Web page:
“I don’t like to beg. And I won’t. I refused to.”
He spends the better part of his days perched outside the Smart & Final at Watt Avenue and Arden Way with a will to work.
“I am handing off my presentation of myself of what I’m trying to achieve and what I’m trying to do. Because I don’t want to be out here.”
The former line cook doesn’t use the stereotypical signs asking for money. He instead puts his credentials on display.
“I carry around one of these. Food handlers certificate, Social Security card, ID ready to go. I need people to know I’m serious about what I’m doing.”
Within the crisp, white envelopes are copies of the 52-year-old’s resume outlining the restaurants he’s worked at over the years. They also give you a glimpse into his work ethic—”I am firm believer in proactive productivity rather than reactive.”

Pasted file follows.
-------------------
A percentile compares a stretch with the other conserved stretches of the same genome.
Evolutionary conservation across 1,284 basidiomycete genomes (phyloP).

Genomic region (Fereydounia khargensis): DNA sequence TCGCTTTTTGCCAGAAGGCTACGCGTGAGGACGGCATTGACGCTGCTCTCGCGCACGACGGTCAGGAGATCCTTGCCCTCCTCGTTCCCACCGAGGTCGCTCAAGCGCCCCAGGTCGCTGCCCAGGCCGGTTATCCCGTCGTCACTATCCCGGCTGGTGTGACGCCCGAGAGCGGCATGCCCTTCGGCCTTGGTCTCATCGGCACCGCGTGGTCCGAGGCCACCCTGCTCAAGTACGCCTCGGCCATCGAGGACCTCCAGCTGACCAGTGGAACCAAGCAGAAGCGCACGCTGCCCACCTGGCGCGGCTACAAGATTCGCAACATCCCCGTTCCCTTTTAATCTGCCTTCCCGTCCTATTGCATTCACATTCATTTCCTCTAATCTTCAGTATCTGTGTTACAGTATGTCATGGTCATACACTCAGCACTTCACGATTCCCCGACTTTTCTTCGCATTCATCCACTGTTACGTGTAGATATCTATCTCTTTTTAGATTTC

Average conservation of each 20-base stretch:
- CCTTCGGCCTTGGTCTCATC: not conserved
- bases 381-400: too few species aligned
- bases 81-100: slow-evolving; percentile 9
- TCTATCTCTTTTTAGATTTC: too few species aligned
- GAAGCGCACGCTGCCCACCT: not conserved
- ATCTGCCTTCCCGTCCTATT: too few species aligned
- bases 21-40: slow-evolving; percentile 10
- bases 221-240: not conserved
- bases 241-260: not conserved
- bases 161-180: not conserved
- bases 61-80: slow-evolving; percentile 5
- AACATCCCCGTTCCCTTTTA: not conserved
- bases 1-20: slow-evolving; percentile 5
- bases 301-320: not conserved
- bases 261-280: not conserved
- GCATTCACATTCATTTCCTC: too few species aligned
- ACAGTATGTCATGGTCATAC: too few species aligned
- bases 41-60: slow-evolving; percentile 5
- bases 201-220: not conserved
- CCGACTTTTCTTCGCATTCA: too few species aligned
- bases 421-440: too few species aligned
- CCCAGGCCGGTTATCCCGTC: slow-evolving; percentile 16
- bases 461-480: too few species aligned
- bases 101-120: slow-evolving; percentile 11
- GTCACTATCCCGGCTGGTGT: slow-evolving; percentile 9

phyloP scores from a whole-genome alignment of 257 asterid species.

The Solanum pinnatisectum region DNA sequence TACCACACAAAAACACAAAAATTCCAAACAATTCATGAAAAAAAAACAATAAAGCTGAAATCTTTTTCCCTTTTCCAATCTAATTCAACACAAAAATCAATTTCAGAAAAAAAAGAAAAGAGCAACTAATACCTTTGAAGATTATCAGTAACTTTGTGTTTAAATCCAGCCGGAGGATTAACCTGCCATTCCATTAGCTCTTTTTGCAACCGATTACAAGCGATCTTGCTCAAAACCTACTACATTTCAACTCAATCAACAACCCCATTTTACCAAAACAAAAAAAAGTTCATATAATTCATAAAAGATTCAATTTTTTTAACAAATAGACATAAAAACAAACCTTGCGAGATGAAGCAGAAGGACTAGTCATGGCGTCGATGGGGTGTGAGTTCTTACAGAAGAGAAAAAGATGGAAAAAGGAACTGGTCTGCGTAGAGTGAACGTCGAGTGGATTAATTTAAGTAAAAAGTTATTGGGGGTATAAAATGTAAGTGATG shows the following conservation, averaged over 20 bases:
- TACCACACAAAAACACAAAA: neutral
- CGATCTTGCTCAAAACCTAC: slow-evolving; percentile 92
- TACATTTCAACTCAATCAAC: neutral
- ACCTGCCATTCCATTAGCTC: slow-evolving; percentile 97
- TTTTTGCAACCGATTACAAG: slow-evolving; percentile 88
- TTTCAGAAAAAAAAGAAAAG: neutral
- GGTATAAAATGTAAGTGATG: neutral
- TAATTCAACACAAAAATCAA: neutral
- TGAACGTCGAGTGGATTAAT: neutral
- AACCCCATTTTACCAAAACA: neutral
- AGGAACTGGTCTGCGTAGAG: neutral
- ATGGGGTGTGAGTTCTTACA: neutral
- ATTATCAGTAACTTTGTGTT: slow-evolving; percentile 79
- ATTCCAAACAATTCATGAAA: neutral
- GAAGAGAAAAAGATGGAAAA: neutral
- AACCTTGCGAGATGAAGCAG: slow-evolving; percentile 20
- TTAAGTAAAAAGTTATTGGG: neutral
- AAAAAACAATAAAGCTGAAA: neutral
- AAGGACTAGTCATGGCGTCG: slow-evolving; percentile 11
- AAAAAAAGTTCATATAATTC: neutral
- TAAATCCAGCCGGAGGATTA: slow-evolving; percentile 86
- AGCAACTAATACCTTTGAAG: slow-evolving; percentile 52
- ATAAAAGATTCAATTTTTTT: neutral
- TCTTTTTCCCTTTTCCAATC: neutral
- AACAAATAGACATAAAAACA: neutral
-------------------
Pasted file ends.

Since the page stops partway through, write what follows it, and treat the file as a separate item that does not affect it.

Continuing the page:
Michael Marteen was immediately impressed.
“He’s not at downtown stomping on steps trying to get some help. He’s out here trying to work for it,” he said.
The young father was so taken by Frederick’s determination, he shared his story on Facebook, encouraging others to help.
“It’s something literally we all try and get is just a chance,” he said.
The fact that someone cares beyond offloading some spare change makes all the difference for Frederick, who continues to move carts outside the store to keep any complaints over his presence at bay. It doesn’t put anything in his pocket just yet, but it’s easy to see some early results paying off.
Frederick has been able to print all of his resumes at a nearby business that has allowed him to use some of their office space from time to time.